Foula’s school has received a very positive report by Her Majesty’s Inspectorate of Education (HMIe) following a recent visit.
The inspector highlighted many key strengths in both the single-pupil nursery class, which was described as a “rich and engaging learning environment”, and the two-pupil primary school, where the learning and teaching are “high quality”.
Throughout the school the arrangements for monitoring children’s learning and progress were found to be strong, and relationships and partnerships among staff and children were described as “very positive indeed”.
However the new head teacher Jeanette Cowie, who took up the post at the beginning of this term, and her staff are determined to find new and better ways of improving learning and achievement. To this end they worked closely with the inspector during his visit – he also spoke to a parent from each family and to all children attending the school.
In the nursery class, the inspector found that “good skills in early literacy and numeracy are being developed through stimulating activities”. Children in the primary class benefit from a range of learning activities and “well-planned visits to work alongside peers in other schools”.
They also have great local awareness: “their knowledge about aspects of life in Foula, including the development of the wind farm, is coming on very well”. Their work was described as being “well-presented” and staff were found to have a clear picture of how the children are developing. Staff use individual educational programmes with targets for each child, which the inspector commended as a “good approach”.
Ways in which the school might continue to improve were considered in the inspection. These include strengthening children’s skills in literacy numeracy and health and wellbeing through regular, planned application across all areas of the curriculum, both in and out of class, and to increase the amount of time spent on “individual, sustained and challenging” learning, including through the use of ICT.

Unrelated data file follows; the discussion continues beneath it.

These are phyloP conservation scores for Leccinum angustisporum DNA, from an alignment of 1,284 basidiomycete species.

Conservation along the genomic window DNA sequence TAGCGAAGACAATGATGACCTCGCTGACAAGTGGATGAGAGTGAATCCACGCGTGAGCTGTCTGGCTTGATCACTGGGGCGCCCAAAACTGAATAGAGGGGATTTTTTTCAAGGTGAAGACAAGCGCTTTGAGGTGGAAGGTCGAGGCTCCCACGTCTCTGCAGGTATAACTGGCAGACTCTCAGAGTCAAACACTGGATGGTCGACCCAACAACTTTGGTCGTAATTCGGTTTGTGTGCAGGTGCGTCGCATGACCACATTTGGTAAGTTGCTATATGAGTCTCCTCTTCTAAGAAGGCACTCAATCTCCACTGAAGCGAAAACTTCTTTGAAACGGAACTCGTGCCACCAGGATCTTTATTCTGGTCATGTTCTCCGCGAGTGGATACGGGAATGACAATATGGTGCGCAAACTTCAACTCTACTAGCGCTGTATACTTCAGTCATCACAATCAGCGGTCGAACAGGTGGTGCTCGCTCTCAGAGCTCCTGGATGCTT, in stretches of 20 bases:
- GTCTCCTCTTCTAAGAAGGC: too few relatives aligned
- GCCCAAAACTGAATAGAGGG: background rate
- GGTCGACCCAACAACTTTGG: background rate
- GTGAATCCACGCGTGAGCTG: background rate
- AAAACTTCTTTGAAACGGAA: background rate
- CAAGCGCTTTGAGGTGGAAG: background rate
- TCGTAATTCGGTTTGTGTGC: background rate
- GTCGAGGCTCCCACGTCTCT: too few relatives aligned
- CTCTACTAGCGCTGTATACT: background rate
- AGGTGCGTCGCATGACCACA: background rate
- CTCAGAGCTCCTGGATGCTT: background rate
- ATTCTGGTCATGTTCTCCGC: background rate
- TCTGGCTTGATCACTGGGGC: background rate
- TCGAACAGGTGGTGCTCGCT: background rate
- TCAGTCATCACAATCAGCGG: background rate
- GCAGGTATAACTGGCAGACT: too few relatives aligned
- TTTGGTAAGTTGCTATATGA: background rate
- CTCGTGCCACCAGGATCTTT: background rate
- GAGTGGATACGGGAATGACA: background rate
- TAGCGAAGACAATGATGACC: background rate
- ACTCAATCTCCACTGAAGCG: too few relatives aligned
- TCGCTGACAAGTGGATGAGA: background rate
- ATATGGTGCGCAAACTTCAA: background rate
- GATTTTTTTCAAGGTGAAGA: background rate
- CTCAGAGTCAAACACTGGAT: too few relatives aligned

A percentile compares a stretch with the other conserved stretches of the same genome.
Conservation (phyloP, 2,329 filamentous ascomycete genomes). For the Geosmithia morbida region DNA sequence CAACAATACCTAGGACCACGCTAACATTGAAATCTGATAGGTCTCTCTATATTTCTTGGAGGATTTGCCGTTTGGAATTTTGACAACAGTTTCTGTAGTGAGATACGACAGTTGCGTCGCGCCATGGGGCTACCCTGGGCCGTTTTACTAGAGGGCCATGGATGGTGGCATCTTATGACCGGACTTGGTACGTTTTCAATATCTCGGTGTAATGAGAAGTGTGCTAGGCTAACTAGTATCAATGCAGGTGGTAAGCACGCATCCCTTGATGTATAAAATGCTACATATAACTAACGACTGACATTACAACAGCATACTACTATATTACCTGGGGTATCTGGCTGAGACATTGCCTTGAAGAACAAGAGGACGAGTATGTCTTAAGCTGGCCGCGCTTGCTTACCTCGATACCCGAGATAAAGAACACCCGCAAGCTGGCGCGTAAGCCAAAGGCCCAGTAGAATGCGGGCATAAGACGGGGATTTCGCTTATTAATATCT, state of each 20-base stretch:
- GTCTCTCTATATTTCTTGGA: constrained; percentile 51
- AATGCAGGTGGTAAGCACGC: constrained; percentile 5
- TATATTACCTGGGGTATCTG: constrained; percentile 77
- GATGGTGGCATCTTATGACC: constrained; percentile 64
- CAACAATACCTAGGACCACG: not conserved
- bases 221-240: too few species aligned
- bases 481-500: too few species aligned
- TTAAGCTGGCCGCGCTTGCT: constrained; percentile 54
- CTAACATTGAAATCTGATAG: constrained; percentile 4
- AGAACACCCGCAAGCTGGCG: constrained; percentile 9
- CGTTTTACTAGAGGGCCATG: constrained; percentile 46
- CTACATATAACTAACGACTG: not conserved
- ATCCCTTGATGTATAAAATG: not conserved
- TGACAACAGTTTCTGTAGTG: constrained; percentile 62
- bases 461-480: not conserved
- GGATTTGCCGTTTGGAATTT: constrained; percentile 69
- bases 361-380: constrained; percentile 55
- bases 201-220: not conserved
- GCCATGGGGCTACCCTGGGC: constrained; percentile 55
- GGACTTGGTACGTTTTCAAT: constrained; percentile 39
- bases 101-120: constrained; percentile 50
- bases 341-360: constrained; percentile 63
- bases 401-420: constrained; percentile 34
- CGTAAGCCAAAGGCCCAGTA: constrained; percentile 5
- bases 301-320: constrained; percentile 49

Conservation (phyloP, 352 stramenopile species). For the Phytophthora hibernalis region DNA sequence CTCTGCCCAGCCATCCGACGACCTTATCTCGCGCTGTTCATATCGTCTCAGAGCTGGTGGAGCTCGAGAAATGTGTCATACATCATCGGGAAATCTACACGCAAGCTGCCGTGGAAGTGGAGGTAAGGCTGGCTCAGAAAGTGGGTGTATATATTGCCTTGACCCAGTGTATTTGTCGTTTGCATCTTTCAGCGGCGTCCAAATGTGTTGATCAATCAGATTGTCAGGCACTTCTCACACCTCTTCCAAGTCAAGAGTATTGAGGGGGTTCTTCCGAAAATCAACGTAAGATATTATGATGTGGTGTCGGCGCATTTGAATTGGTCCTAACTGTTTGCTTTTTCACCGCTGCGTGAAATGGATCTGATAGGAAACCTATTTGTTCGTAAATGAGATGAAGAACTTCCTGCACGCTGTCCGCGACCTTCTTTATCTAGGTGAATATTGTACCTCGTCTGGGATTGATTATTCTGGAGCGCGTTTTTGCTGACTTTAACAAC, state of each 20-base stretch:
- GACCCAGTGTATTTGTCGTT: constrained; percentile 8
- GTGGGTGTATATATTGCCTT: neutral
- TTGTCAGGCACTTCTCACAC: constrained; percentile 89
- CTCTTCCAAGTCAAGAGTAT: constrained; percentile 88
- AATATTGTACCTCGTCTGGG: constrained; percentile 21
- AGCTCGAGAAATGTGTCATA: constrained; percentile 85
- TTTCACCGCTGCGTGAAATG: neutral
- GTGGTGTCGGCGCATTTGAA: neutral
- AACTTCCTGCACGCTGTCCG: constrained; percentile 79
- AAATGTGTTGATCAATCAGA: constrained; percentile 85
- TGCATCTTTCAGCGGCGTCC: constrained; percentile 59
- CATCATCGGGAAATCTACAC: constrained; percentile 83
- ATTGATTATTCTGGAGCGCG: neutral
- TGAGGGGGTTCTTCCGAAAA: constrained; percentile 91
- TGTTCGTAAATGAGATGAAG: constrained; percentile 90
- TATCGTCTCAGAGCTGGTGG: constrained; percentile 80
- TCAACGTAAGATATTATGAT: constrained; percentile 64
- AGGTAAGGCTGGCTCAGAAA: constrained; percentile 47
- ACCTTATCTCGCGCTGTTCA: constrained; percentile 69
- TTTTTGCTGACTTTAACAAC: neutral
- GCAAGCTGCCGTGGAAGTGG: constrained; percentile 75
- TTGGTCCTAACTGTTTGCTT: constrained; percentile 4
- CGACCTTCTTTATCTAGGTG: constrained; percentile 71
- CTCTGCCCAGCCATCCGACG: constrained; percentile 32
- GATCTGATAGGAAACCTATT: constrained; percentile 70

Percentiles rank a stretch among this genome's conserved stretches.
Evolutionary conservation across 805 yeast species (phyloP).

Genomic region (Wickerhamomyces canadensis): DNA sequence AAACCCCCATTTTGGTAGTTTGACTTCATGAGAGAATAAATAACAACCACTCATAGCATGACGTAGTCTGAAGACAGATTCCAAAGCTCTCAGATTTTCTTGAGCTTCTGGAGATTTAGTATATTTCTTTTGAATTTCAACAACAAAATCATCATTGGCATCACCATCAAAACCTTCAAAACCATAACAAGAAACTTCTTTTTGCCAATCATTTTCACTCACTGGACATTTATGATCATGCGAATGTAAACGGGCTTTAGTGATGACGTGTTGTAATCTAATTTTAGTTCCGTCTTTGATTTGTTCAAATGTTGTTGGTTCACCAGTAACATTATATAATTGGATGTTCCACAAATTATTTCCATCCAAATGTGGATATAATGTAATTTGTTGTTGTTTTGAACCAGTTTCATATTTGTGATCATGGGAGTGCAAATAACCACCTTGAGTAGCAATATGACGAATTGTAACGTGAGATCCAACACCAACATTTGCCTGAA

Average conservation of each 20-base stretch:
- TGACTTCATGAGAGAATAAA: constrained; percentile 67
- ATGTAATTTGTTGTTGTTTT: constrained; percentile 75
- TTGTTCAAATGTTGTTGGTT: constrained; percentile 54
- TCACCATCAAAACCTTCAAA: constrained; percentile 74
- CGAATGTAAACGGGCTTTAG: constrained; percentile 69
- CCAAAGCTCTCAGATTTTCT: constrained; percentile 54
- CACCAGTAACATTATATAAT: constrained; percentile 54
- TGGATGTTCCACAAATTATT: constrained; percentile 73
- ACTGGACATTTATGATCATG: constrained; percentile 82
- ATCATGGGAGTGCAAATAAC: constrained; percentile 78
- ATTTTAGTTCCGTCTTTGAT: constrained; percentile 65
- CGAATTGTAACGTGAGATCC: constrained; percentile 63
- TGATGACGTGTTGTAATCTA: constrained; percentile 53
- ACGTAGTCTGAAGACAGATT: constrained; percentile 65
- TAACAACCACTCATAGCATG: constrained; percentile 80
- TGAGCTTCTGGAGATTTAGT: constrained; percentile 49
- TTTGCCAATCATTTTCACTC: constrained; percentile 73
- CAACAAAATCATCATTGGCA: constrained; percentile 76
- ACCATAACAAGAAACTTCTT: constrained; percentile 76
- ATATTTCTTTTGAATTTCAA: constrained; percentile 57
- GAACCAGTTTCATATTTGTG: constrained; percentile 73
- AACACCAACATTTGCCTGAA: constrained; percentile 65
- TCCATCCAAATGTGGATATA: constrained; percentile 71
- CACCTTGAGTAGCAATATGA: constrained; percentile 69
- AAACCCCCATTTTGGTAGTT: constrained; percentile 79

In addition children are to be more involved in planning their own learning, taking greater account of their interests and needs to increase their responsibility and independence.
The report concludes that the inspector is “satisfied with the overall quality of provision” and that the head teacher is “building on a strong foundation”. The inspector is “confident that the school’s self-evaluation processes are leading to improvements”, and consequently no further visits in connection with this inspection are deemed necessary.
Chairwoman of the council’s education and families committee Betty Fullerton welcomed the inspection results. She said: “Today’s report praises the continuing hard work of all the staff at Foula School. It particularly commends the nursery class, which received ‘very good’ scores across the board.
“I am pleased to see the inspection looking at how well the school uses information and communication technology (ICT) as a tool for learning. Mastering the use of technology from an early age is crucial. It is a skill that all our children must develop if they are to be successful in the future.”